eqv. with hit
true negative (TN)
eqv. with correct rejection
false positive (FP)
eqv. with false alarm, Type I error
false negative (FN)
eqv. with miss, Type II error

sensitivity, recall, hit rate, or true positive rate (TPR)
specificity or true negative rate (TNR)
precision or positive predictive value (PPV)
negative predictive value (NPV)
miss rate or false negative rate (FNR)
fall-out or false positive rate (FPR)
false discovery rate (FDR)
false omission rate (FOR)
accuracy (ACC)

F1 score
is the harmonic mean of precision and sensitivity
Matthews correlation coefficient (MCC)
Informedness or Bookmaker Informedness (BM)
Markedness (MK)

Sources: Fawcett (2006), Powers (2011), and Ting (2011) [6] [3] [7]

Let us define an experiment from P positive instances and N negative instances for some condition. The four outcomes can be formulated in a 2×2 contingency table or confusion matrix, as follows:

True condition
Total population Condition positive Condition negative Prevalence = Σ Condition positive/Σ Total population Accuracy (ACC) = Σ True positive + Σ True negative/Σ Total population
Predicted condition
True positive,
False positive,
Type I error
Positive predictive value (PPV), Precision = Σ True positive/Σ Predicted condition positive False discovery rate (FDR) = Σ False positive/Σ Predicted condition positive
Predicted condition
False negative,
Type II error
True negative False omission rate (FOR) = Σ False negative/Σ Predicted condition negative Negative predictive value (NPV) = Σ True negative/Σ Predicted condition negative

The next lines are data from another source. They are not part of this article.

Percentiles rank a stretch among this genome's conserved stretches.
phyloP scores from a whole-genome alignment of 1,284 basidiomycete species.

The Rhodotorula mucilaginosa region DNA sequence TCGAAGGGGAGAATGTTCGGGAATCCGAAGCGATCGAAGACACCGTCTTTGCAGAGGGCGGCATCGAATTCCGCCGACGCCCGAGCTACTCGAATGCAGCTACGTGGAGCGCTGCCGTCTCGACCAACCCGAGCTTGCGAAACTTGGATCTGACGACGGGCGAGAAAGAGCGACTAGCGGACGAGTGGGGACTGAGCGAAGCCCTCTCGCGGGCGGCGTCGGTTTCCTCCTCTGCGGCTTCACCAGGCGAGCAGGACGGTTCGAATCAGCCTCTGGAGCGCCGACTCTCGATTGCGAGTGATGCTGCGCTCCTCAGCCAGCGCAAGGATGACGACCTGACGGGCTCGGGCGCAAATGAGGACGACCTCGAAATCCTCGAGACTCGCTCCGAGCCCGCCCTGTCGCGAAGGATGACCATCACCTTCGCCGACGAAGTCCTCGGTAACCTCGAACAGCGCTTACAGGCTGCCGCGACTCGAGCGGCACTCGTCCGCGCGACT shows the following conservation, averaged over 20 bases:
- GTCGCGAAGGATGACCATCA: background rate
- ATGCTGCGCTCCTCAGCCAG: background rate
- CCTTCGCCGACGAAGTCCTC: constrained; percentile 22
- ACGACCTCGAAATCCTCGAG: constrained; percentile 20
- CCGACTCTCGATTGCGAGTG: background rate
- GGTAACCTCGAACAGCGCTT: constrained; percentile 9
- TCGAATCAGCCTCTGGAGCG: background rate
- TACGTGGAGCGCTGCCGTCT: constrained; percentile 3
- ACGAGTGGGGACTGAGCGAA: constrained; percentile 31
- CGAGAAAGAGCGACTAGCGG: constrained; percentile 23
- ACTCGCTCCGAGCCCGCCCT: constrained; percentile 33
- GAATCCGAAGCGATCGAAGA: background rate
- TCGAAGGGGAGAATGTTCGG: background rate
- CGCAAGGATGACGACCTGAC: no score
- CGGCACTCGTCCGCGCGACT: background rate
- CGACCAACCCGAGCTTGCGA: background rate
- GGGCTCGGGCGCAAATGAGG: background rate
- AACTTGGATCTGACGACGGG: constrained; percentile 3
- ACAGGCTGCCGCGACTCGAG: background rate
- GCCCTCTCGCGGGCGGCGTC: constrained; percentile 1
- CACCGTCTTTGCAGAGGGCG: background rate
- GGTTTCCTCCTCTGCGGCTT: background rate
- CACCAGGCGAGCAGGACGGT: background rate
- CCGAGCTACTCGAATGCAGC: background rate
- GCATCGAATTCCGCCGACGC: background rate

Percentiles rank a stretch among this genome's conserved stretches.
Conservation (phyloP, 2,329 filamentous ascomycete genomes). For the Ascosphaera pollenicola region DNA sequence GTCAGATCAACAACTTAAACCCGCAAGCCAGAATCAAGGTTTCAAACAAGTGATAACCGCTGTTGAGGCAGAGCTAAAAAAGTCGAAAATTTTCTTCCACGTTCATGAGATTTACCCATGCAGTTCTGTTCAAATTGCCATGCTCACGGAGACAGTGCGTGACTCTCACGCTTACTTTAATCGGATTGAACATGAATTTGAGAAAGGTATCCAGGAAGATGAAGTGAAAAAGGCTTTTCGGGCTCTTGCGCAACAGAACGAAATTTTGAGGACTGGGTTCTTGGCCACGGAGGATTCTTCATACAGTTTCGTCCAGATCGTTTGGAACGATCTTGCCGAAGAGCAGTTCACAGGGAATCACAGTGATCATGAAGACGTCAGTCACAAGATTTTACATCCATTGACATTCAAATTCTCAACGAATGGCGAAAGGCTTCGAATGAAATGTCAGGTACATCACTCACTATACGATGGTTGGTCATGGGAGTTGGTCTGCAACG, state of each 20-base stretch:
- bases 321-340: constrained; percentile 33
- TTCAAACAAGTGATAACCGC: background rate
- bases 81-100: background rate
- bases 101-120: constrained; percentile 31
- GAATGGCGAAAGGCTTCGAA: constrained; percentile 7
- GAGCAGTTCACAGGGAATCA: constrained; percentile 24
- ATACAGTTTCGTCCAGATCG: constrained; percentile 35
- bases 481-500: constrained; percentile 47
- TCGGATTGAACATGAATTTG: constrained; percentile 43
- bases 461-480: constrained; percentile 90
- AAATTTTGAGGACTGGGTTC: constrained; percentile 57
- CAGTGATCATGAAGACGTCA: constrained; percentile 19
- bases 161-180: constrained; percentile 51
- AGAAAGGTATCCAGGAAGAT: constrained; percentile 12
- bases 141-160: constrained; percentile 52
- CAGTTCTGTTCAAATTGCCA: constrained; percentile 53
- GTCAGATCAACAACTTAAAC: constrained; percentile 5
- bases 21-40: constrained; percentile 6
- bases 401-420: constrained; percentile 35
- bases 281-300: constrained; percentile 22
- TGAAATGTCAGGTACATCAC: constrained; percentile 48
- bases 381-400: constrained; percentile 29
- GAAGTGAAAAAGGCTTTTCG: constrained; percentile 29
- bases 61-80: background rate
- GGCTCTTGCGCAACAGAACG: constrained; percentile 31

True positive rate (TPR), Recall, Sensitivity, probability of detection = Σ True positive/Σ Condition positive False positive rate (FPR), Fall-out, probability of false alarm = Σ False positive/Σ Condition negative Positive likelihood ratio (LR+) = TPR/FPR Diagnostic odds ratio (DOR) = LR+/LR− F1 score = 2/1/Recall + 1/Precision
False negative rate (FNR), Miss rate = Σ False negative/Σ Condition positive True negative rate (TNR), Specificity (SPC) = Σ True negative/Σ Condition negative Negative likelihood ratio (LR−) = FNR/TNR

Multiclass case[edit]

The Matthews correlation coefficient has been generalized to the multiclass case. This generalization was called the statistic (for K different classes) by the author, and defined in terms of a confusion matrix [8] .[9]

When there are more than two labels the MCC will no longer range between -1 and +1. Instead the minimum value will be between -1 and 0 depending on the true distribution. The maximum value is always +1.

Advantages of MCC over accuracy and F1 score[edit]

As explained by Davide Chicco is his paper "Ten quick tips for machine learning in computational biology" (BioData Mining, 2017), the Matthews correlation coefficient is more informative than other confusion matrix measures (such as F1 score and accuracy) in evaluating binary classification problems, because it takes into account the balance ratios of the four confusion matrix categories (true positives, true negatives, false positives, false negatives)[10].